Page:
Garnetpalmetto From United States of America, joined Oct 2003, 5451 posts, RR: 52
Reply 3, posted (11 years 2 months 2 weeks 3 days 16 hours ago) and read 6773 times:
Well, aside from Milo's patently incorrect answer, let's take a real look at the issue. Yes, the F/A-18 is more expensive than the F-16. In FY98, a new F/A-18 cost $39.5 million, whereas a new F-16 cost $26.9 million. When the RCAF expressed interest in buying a new fighter aircraft in 1977 they quickly narrowed the field down to two competitors - the F-16 and the F/A-18. While I cannot find the rationale for the decision in a published resource, my gut instinct would be that the F/A-18 was chosen because of its twin-engine design - the same reason why the Navy ignored the Congress and procured the F/A-18 instead of the F-16.
South Carolina - too small to be its own country, too big to be a mental asylum.
LMP737 From United States of America, joined May 2002, 4730 posts, RR: 22
Reply 4, posted (11 years 2 months 2 weeks 3 days 15 hours ago) and read 6757 times:
If my memory serves me correctly the F/A-18 being a twin-engined aircraft was a major deciding factor. The RCAF patrols some very inhospitable terrain. A pilot flying a single engined aircraft would be out of luck if that engine craped out. In addition it might be a awhile before a SAR chopper could get to him.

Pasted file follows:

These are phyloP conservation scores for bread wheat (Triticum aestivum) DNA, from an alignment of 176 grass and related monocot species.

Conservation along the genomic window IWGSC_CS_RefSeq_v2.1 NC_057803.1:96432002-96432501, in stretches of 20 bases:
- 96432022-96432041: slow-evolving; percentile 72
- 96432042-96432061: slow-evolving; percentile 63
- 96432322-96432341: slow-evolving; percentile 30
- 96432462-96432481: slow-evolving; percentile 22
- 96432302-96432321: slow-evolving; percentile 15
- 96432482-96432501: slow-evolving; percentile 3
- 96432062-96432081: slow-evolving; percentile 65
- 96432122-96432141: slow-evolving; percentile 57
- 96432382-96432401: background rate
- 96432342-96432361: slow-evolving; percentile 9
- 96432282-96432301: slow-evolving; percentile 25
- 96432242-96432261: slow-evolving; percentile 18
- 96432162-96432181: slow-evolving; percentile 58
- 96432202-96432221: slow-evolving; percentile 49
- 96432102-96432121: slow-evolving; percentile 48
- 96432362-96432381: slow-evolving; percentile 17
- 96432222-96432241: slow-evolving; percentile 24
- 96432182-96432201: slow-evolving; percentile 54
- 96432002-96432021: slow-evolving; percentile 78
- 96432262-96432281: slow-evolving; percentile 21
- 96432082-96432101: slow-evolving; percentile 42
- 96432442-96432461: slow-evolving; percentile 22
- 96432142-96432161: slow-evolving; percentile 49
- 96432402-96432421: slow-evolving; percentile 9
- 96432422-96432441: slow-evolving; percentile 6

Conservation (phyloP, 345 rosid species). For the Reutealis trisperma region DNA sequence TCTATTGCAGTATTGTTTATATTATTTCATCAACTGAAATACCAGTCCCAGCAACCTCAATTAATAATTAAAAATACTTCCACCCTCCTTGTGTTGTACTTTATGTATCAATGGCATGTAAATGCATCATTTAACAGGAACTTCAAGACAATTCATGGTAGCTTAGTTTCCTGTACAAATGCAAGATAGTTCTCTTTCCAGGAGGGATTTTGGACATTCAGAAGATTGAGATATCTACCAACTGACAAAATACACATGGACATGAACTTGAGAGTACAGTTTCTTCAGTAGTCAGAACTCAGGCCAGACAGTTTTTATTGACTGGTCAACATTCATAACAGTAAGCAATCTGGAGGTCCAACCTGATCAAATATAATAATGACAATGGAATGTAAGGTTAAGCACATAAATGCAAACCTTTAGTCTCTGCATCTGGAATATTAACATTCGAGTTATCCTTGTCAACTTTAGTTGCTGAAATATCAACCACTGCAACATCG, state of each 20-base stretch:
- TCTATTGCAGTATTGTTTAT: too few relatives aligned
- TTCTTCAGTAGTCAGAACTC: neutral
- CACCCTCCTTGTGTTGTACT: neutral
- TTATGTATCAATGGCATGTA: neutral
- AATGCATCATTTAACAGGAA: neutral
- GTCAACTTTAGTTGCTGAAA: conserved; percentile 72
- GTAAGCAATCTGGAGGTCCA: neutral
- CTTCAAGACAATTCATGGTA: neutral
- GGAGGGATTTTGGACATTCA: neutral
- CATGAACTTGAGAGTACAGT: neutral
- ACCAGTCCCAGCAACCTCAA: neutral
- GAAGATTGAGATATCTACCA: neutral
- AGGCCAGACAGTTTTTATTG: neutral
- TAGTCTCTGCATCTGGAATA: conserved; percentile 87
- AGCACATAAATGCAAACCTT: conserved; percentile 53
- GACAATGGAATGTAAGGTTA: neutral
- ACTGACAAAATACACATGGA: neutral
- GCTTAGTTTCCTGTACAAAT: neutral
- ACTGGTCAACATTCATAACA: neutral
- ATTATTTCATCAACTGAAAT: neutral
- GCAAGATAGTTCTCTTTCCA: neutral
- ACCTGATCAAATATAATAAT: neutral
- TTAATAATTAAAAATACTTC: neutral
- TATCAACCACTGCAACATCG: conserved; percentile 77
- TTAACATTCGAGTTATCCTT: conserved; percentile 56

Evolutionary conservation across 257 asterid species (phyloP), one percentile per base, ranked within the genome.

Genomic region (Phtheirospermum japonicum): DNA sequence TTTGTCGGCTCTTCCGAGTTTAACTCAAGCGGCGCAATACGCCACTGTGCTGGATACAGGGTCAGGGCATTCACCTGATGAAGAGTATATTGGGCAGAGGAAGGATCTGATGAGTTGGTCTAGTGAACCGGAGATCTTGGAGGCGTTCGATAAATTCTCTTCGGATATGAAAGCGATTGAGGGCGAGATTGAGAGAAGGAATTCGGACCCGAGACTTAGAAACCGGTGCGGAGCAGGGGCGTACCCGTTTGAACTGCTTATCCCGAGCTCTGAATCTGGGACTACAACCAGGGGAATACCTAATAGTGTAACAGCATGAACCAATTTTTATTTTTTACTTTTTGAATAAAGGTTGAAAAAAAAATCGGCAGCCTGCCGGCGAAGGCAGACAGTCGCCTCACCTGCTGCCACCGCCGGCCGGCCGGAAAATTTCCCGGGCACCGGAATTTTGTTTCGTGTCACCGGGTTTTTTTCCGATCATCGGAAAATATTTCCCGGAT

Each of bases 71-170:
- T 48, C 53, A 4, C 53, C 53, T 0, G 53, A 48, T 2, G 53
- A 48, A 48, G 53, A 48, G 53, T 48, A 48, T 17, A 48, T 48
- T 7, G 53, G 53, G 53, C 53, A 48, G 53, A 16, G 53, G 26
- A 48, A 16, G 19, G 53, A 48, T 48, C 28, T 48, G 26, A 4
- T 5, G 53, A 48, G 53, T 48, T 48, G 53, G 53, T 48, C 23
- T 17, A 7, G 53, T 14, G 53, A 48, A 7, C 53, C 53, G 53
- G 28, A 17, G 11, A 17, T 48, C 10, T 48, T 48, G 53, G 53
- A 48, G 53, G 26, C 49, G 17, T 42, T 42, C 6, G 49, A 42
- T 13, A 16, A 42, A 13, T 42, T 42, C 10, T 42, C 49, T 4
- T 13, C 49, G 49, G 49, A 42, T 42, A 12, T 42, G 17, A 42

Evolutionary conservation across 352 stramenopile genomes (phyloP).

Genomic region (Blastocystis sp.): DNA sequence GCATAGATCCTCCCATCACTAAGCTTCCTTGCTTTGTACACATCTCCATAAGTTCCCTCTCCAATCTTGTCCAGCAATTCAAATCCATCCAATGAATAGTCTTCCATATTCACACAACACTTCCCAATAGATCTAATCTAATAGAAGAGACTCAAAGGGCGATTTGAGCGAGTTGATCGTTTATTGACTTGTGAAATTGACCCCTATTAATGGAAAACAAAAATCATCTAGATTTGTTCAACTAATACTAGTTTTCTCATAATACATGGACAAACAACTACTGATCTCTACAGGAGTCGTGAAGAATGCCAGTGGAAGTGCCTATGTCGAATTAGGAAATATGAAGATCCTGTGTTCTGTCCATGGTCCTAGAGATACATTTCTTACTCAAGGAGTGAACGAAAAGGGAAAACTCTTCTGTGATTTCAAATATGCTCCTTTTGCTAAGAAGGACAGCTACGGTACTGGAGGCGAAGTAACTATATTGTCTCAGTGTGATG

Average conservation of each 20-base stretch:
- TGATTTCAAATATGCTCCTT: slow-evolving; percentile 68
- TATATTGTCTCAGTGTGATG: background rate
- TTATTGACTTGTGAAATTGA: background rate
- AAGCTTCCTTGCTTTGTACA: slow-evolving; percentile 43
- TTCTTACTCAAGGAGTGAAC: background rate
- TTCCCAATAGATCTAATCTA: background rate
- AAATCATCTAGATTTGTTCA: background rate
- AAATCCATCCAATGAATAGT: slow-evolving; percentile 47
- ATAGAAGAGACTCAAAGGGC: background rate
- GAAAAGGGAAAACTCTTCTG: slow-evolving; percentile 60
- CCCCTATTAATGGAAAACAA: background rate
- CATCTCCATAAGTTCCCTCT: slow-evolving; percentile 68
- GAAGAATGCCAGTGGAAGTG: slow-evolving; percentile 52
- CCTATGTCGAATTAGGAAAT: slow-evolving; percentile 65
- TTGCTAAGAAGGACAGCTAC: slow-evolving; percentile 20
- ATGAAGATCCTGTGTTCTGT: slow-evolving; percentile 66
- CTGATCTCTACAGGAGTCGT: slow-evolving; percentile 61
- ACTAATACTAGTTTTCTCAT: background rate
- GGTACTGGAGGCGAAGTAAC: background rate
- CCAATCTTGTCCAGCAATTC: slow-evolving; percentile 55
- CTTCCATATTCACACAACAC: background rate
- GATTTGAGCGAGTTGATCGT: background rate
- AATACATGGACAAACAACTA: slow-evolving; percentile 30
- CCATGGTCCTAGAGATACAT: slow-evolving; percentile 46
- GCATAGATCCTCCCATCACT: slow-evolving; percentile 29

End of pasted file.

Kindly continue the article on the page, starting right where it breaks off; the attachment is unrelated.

Ant72LBA From United Kingdom, joined Jul 2003, 416 posts, RR: 1
Reply 6, posted (11 years 2 months 2 weeks 3 days 10 hours ago) and read 6692 times:
A very old copy of "Modern Fighting Aircraft - F/A-18" by Mike Spick (published by Salamander Books, London in 1984) confirms that the choice of the F/A-18 over the F-16 was for two reasons. Firstly, as stated above, was the safety aspect of having a twin engine design. Secondly, the Canadian authorities felt that the larger F/A-18 had more growth potential than the F-16.
GDB From United Kingdom, joined May 2001, 13376 posts, RR: 77
Reply 7, posted (11 years 2 months 2 weeks 3 days 10 hours ago) and read 6699 times:
The RCAF had a requirement for NORAD CAPs over large areas of Canada, as well as the NATO role in Germany.
In the late 1970s, when Canada was looking for a new fighter to replace not only F-104s, but F-101s too, the F-16 had yet to be cleared with medium range air to air missiles, the F-16As were then only AIM-9 Sidewinder capable, the air defence requirement needed AIM-7 Sparrows.
The F-18 was cleared for AIM-7s from the start, F-16s capable of medium range missile carriage would have to wait for the F-16C, and later still, modernised F-16As.
Another air defence mod for Canada was the addition of a spotlight in the forward fuselage, for night interceptions of Soviet long range aircraft.
WrenchBender From Canada, joined Feb 2004, 1779 posts, RR: 8
Reply 9, posted (11 years 2 months 2 weeks 3 days 4 hours ago) and read 6640 times:
You are correct, a twin engine was a must have. But I feel obliged to point out that the RCAF ceased to exist in 1969 when the various branches of the Army, Navy(RCN) and Air Force(RCAF) amalgamated into the Canadian Armed Forces(CAF). We still exist today as 1 Canadian Air Division within the Canadian Forces.
Goose From Canada, joined Aug 2003, 1840 posts, RR: 14
Reply 10, posted (11 years 2 months 1 week 6 days 23 hours ago) and read 6517 times:
Just "Canadian Forces" now. Being "Armed" isn't PC. *sigh*
And as mentioned, the twin-engine configuration was a must. The Forces evaluated the F-15 as well, and had an F-14 for evaluation too - I remember seeing the pictures of them in the book "Sixty Years", a history of the RCAF & CAF.... but both had too hefty a price tag for the Canadian government to swallow.